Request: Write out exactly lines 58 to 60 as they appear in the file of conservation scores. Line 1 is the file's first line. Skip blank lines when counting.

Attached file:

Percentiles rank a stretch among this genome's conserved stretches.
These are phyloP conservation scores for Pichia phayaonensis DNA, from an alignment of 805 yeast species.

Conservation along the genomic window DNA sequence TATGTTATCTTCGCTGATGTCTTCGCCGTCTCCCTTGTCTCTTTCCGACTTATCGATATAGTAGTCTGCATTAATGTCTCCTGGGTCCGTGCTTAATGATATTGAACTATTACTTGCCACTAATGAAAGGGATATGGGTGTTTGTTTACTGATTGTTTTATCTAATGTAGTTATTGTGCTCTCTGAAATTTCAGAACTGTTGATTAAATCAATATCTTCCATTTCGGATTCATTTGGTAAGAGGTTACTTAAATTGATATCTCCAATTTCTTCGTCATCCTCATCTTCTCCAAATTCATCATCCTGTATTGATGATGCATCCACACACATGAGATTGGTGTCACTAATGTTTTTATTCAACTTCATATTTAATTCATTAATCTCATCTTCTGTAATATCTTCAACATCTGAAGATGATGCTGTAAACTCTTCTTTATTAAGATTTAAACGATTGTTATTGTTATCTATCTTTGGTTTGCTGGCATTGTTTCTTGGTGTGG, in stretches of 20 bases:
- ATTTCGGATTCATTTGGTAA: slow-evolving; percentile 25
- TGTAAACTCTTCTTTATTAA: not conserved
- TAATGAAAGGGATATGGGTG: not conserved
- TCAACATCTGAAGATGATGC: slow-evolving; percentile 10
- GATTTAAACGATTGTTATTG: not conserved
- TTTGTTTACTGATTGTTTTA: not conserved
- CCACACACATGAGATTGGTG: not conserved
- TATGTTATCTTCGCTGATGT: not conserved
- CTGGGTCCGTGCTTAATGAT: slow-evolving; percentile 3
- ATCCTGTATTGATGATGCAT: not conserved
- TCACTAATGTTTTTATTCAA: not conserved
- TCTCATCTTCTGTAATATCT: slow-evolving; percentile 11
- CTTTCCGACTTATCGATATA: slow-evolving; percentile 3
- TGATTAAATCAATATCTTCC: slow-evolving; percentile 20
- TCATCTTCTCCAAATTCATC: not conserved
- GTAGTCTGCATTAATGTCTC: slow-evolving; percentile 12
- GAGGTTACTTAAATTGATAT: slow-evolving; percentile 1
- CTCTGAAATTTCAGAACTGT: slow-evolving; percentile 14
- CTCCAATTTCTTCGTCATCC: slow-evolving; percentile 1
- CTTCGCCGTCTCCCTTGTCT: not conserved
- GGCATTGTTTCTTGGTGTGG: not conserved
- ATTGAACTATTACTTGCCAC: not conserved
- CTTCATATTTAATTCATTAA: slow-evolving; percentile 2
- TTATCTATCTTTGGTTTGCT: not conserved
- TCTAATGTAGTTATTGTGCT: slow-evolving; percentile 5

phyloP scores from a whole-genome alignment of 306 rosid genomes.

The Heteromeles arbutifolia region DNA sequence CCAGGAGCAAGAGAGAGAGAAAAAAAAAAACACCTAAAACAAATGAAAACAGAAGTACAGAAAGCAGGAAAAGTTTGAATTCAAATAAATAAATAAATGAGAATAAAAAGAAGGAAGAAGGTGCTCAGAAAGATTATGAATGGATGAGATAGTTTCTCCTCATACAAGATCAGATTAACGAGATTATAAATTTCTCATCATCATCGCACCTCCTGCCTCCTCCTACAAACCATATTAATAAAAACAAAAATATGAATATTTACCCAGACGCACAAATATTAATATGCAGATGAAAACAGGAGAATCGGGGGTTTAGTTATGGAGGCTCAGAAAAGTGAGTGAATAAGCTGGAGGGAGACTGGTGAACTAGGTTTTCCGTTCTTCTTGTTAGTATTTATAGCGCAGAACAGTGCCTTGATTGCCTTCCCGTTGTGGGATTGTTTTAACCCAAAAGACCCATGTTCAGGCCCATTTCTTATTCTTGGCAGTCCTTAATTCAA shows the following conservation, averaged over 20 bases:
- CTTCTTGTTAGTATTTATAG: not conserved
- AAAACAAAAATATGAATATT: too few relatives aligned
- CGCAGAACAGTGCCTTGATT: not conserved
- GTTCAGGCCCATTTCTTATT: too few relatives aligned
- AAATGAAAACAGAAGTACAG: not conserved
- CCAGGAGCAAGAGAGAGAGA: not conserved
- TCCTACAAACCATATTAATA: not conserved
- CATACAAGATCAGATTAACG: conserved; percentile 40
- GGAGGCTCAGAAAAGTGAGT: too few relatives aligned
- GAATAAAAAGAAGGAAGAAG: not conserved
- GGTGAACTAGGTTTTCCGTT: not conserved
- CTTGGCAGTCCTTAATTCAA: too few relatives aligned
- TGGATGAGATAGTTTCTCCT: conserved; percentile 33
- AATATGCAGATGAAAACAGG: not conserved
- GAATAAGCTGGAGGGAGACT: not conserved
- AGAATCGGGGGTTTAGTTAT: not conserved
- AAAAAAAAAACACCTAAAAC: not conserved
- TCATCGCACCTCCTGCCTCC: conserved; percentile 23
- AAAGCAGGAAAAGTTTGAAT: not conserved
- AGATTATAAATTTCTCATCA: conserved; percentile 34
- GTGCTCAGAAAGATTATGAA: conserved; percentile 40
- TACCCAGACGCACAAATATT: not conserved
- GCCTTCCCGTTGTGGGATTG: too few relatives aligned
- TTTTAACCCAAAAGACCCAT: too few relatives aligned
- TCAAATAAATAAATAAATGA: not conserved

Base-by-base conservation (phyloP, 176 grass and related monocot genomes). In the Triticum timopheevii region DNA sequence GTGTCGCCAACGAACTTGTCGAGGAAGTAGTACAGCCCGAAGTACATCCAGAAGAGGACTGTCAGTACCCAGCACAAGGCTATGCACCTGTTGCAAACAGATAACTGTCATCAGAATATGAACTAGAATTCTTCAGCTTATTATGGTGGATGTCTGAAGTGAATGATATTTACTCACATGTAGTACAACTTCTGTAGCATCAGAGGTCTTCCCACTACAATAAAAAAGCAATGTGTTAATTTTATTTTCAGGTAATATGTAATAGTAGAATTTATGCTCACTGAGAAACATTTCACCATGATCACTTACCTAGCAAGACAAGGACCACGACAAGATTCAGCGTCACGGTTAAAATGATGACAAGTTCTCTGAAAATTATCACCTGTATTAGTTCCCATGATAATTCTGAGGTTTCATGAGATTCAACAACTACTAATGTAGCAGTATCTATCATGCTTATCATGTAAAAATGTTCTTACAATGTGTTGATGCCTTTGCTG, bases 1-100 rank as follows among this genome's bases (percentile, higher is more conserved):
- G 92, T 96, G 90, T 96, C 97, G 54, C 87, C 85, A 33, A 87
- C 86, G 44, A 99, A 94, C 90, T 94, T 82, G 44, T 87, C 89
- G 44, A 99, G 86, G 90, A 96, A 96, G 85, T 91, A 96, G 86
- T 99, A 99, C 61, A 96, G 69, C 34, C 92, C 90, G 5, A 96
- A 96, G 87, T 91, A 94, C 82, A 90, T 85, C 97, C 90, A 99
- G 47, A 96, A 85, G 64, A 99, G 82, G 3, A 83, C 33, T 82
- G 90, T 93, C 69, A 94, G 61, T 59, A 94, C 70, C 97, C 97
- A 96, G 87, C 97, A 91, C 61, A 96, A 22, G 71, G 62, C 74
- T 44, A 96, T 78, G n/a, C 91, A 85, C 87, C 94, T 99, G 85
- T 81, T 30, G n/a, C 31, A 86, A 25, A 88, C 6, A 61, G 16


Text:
- C 86, G 44, A 99, A 94, C 90, T 94, T 82, G 44, T 87, C 89
- G 44, A 99, G 86, G 90, A 96, A 96, G 85, T 91, A 96, G 86
- T 99, A 99, C 61, A 96, G 69, C 34, C 92, C 90, G 5, A 96